“Of the approximately 37,000 students enrolled at Virginia Tech, 134 students were not in compliance with the COVID-19 vaccination requirement, meaning that they did not submit vaccination documentation or receive a medical or religious exemption,” a statement on Virginia Tech’s website read. “These students have been disenrolled. The university does not know whether any of these students were not planning to return for reasons unrelated to the COVID-19 vaccine requirement.”
Calls to fire Glen Ellyn teacher Lauren Crowe were spreading across social media Thursday night after the D41 educator shared a video on Tik Tok promoting books highlighting LGBTQ+ activism to her grammar school students.
Crowe, who teaches third grade at Abraham Lincoln Elementary School, posted the video on Tik Tok. It was then shared on Twitter by a user who goes by the name “Libs of Tik Tok.”
“Activist teacher shows off book collection she uses to indoctrinate 3rd grade students,” the user posted.
Statewide assessment results for 2021 show declines in the number of students meeting or exceeding grade-level standards compared to 2019 after a year of virtual learning and disruptions from COVID-19.
In math, 44% of students in grades three to eight and 11 who took the Minnesota Comprehensive Assessments (MCA) or Minnesota Test of Academic Skills (MTAS) met or exceeded grade-level standards, down from 55% in 2019. Student reading proficiency dropped seven percentage points to 53% from 2019, while science proficiency dropped eight percentage points to 43%.
ACCESS for ELLs (English language learners) measures students’ English language proficiency. Of the students who took the ACCESS for ELLs in 2021, 9% were proficient in English, a three percentage point decrease from 2019.
Among last year’s other lessons, none may be more important than this: Our taxpayer-funded education establishment cares more about adults than children.
Consider the evidence: public school union bosses pressured officials to close schools and keep them shuttered beyond what medical authorities recommended. In spite of the obvious harm to children of school closures, unions throughout the country lobbed threats and issued demands. In Chicago, the union went so far as to sue the Mayor to keep schools closed; in San Francisco, the city had to sue its school board.
A public education system that failed to do right by our children has kept union bosses empowered and politicians cowed. Thankfully, our country offers an alternative—one that proved its mettle this past year. In a recent survey of public school and Christian school parents, the Herzog Foundation found that parents of children who attended a Christian school were vastly more satisfied with their school experience.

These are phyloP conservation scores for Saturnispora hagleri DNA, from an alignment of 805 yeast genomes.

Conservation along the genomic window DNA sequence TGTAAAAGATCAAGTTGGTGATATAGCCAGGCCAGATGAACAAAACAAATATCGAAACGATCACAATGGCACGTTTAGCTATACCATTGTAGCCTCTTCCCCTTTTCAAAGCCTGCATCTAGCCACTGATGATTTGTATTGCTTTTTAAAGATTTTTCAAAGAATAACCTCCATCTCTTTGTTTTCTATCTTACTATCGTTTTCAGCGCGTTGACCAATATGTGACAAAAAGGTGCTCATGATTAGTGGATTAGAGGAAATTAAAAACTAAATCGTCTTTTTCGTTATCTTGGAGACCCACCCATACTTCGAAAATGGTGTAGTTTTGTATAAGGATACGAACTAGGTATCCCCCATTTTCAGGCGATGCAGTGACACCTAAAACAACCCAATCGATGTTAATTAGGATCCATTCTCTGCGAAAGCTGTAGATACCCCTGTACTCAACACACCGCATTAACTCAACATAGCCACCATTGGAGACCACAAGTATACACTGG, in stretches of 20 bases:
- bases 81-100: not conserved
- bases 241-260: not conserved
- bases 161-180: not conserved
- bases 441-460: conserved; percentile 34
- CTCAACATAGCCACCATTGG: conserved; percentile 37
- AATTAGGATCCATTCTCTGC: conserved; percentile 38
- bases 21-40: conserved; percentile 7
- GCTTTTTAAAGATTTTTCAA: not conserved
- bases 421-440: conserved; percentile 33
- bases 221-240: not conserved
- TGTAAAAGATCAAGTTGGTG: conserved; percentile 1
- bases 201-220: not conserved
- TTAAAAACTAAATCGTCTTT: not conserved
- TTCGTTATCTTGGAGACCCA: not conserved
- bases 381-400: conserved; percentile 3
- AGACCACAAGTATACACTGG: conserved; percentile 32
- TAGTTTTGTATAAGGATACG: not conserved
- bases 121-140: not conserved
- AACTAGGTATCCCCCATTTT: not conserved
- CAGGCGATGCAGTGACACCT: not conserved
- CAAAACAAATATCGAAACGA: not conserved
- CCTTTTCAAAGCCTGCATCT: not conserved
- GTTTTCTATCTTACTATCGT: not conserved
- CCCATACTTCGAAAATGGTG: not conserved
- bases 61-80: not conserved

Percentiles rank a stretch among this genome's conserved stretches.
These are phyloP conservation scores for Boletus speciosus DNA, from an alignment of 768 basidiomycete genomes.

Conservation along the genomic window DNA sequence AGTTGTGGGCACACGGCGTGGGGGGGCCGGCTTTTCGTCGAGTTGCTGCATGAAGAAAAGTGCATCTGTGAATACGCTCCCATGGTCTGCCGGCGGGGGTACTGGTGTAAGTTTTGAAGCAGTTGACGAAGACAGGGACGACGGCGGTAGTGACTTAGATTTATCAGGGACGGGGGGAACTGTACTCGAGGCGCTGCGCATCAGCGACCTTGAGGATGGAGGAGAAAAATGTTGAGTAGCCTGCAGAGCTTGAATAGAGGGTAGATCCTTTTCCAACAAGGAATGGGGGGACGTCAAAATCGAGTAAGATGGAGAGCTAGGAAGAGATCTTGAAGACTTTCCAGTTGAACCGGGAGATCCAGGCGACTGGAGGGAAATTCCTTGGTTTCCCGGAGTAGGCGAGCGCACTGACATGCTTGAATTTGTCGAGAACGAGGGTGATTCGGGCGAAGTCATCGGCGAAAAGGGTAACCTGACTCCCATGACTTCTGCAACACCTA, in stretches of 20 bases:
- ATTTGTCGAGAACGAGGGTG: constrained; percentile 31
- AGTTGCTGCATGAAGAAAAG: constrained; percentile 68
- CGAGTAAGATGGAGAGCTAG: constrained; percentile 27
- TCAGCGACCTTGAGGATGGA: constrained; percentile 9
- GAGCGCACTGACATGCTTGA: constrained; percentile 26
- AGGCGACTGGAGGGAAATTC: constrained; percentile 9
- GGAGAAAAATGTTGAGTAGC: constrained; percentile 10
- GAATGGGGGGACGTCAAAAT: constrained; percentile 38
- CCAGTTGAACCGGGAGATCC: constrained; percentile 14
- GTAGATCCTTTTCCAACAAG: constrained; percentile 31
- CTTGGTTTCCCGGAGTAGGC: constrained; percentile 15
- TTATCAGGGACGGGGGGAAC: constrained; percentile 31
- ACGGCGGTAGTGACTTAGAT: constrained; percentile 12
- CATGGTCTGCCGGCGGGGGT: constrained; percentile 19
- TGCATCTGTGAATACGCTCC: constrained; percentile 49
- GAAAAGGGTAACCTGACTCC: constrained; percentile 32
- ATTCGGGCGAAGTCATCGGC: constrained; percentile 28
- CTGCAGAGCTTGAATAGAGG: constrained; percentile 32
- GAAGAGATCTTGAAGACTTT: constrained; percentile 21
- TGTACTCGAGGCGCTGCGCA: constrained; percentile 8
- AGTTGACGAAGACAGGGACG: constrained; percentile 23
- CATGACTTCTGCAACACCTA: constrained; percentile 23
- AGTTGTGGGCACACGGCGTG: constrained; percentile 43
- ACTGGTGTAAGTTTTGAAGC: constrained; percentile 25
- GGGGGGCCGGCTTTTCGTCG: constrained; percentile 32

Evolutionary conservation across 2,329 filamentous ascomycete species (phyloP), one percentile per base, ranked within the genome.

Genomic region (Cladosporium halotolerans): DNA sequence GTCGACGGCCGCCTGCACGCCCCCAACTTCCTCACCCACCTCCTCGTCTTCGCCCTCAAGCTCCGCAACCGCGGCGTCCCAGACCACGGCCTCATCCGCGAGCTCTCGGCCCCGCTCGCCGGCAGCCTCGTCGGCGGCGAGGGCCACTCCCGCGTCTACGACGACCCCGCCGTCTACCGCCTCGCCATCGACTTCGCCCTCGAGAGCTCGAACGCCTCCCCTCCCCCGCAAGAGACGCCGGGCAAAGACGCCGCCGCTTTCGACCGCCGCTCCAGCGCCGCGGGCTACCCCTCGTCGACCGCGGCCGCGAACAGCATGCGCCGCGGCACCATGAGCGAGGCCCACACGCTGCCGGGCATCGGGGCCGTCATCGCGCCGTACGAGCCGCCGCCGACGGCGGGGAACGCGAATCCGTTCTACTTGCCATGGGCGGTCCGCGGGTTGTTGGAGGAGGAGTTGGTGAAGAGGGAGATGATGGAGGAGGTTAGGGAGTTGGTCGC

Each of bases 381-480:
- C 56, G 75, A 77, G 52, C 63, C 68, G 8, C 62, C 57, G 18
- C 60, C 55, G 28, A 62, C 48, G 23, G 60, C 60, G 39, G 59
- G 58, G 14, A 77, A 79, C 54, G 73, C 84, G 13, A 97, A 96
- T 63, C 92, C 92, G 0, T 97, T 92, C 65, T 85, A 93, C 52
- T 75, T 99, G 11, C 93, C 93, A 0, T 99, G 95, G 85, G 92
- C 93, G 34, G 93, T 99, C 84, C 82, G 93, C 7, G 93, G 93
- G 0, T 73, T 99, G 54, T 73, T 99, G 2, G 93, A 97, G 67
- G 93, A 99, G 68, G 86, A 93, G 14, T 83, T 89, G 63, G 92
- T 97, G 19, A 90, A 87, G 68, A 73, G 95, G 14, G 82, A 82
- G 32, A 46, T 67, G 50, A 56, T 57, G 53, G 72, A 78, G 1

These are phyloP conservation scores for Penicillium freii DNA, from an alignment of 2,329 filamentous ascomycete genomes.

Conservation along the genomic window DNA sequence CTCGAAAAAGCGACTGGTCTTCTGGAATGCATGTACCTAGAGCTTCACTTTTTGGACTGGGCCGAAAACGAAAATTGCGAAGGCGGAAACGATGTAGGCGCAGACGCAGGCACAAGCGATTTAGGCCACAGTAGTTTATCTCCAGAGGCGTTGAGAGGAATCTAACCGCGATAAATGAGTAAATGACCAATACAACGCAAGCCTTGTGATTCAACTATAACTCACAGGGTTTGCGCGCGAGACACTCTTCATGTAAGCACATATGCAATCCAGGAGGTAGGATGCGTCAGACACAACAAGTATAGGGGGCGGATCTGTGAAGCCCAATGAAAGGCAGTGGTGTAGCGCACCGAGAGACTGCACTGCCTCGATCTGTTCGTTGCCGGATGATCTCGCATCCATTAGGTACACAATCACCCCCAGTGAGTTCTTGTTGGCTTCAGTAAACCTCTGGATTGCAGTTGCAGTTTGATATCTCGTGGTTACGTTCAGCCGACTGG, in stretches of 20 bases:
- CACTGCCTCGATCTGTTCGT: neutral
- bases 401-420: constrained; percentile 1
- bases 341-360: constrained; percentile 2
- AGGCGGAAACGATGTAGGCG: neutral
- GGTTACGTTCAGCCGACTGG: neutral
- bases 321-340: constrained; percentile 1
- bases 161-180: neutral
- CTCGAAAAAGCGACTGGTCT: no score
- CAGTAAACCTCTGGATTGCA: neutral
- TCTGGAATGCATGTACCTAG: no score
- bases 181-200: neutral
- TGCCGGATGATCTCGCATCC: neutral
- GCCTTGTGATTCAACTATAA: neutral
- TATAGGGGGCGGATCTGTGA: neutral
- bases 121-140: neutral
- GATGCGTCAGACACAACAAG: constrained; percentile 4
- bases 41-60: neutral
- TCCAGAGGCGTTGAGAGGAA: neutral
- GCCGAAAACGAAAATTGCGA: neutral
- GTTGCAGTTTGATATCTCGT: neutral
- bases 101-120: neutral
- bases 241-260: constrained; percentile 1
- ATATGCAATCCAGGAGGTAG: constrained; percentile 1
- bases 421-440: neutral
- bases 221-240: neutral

University of California’s new Community Safety Plan shifts major responsibilities and funding away from UC Police Departments.
The plan, based on an 80-page report released this summer by the Department of Public Safety Community Advisory Board, was announced by UC President Michael Drake last week and will be implemented across all 10 campuses. It reflects UC’s “commitment to equity and social justice.”
“Under this new model, a multidisciplinary team of mental health professionals, campus police, social service providers, police accountability boards and other personnel will work together to prioritize the well-being of the entire UC community,” Drake said in a message to the university. “This reimagined structure will ensure that the m,ost appropriate responders are deployed to meet our community’s specific needs with tailored care resources and services.”
Susan King is stepping down as dean of the University of North Carolina’s Hussman School of Journalism and Media.
The university announced the decision yesterday.
The Hussman School faced backlash from progressives after it apparently backed off from a plan to give Hannah-Jones tenure for her work as the Knight Chair in Race and Investigative Journalism.
The Department of Education announced Thursday that it will cancel student loan debt for over 300,000 borrowers with severe disabilities.
The program, set to erase over $5.8 billion in total debt, will begin in September and apply to over 323,000 borrowers classified as having a “total and permanent disability” by the Social Security Administration (SSA), the Education Department announced. Borrowers will now receive automatic discharges of their debt, whereas previously needed to fill out applications.
“Today’s action removes a major barrier that prevented far too many borrowers with disabilities from receiving the total and permanent disability discharges they are entitled to under the law,” Education Secretary Miguel Cardona said in the announcement.
Joe Biden’s Secretary of Education, Miguel Cardona, admitted to having spoken directly with faculty members from school districts that are defying the law and forcing mask mandates on their students, even if their states have banned such mandates, ABC News reports.
Cardona said that some such schools fear repercussions from the state governments if they continue defying the bans, including in Texas and Florida. “I have had the conversations with superintendents,” Cardona said in an interview on Tuesday. “And they have asked, if this goes in that direction, how do we get support? My message is, open the schools safely; we got your back.”